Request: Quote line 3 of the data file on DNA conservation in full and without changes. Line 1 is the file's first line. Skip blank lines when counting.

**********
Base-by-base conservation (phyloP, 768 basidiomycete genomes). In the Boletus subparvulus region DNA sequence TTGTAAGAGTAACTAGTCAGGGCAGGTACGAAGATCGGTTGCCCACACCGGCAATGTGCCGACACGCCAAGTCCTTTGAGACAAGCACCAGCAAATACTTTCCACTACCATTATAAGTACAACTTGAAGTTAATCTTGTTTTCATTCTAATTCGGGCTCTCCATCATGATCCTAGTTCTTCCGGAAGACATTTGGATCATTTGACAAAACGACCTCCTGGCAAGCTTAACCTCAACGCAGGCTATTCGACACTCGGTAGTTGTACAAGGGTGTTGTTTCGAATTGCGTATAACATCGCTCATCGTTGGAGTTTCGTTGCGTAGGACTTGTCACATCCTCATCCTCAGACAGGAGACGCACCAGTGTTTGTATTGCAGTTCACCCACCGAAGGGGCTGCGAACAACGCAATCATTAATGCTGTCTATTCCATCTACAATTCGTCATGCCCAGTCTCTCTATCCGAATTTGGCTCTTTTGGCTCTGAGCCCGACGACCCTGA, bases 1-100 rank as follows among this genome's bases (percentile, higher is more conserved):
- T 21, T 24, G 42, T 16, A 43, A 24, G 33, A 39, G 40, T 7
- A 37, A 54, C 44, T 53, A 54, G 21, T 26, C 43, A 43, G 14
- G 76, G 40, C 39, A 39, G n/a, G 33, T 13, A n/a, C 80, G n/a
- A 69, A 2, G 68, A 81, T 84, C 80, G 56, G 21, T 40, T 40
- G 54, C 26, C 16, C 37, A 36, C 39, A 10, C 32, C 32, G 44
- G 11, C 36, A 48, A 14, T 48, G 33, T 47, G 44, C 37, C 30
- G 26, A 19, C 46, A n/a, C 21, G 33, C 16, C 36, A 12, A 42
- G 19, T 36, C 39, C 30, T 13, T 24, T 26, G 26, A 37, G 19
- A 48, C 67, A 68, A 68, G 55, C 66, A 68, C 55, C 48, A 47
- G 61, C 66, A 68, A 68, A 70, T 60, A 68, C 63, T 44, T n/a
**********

- A 37, A 54, C 44, T 53, A 54, G 21, T 26, C 43, A 43, G 14